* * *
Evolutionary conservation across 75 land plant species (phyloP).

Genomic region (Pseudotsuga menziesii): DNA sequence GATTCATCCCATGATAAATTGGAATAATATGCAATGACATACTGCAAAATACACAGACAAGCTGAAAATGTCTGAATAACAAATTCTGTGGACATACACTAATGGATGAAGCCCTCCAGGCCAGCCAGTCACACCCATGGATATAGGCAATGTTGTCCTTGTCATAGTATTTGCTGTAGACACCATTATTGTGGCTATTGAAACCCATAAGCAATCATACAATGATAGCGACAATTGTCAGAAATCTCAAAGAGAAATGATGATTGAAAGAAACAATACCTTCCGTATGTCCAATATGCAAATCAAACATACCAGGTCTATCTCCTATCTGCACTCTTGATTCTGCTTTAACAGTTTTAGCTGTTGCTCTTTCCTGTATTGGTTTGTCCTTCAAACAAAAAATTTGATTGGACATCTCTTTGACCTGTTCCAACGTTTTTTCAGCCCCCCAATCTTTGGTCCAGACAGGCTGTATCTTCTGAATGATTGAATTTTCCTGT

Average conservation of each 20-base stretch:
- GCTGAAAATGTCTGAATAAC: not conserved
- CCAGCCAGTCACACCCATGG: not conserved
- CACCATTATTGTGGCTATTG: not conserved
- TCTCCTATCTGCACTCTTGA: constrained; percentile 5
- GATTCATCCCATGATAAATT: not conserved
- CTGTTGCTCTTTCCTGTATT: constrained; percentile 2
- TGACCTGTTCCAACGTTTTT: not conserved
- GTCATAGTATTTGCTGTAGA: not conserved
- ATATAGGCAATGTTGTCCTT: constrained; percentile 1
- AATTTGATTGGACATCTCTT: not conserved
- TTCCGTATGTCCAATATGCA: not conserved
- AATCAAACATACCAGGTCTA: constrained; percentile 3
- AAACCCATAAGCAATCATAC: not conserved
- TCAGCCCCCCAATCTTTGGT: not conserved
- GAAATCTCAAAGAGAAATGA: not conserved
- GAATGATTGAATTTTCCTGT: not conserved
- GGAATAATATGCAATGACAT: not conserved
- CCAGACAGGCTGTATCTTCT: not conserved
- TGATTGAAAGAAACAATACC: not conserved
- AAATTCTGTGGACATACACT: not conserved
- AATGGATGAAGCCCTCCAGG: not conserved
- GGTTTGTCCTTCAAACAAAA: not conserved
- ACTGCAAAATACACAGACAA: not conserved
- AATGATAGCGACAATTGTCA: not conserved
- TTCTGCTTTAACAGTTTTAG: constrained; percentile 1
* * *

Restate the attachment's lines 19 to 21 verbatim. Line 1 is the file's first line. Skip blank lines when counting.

- GAATGATTGAATTTTCCTGT: not conserved
- GGAATAATATGCAATGACAT: not conserved
- CCAGACAGGCTGTATCTTCT: not conserved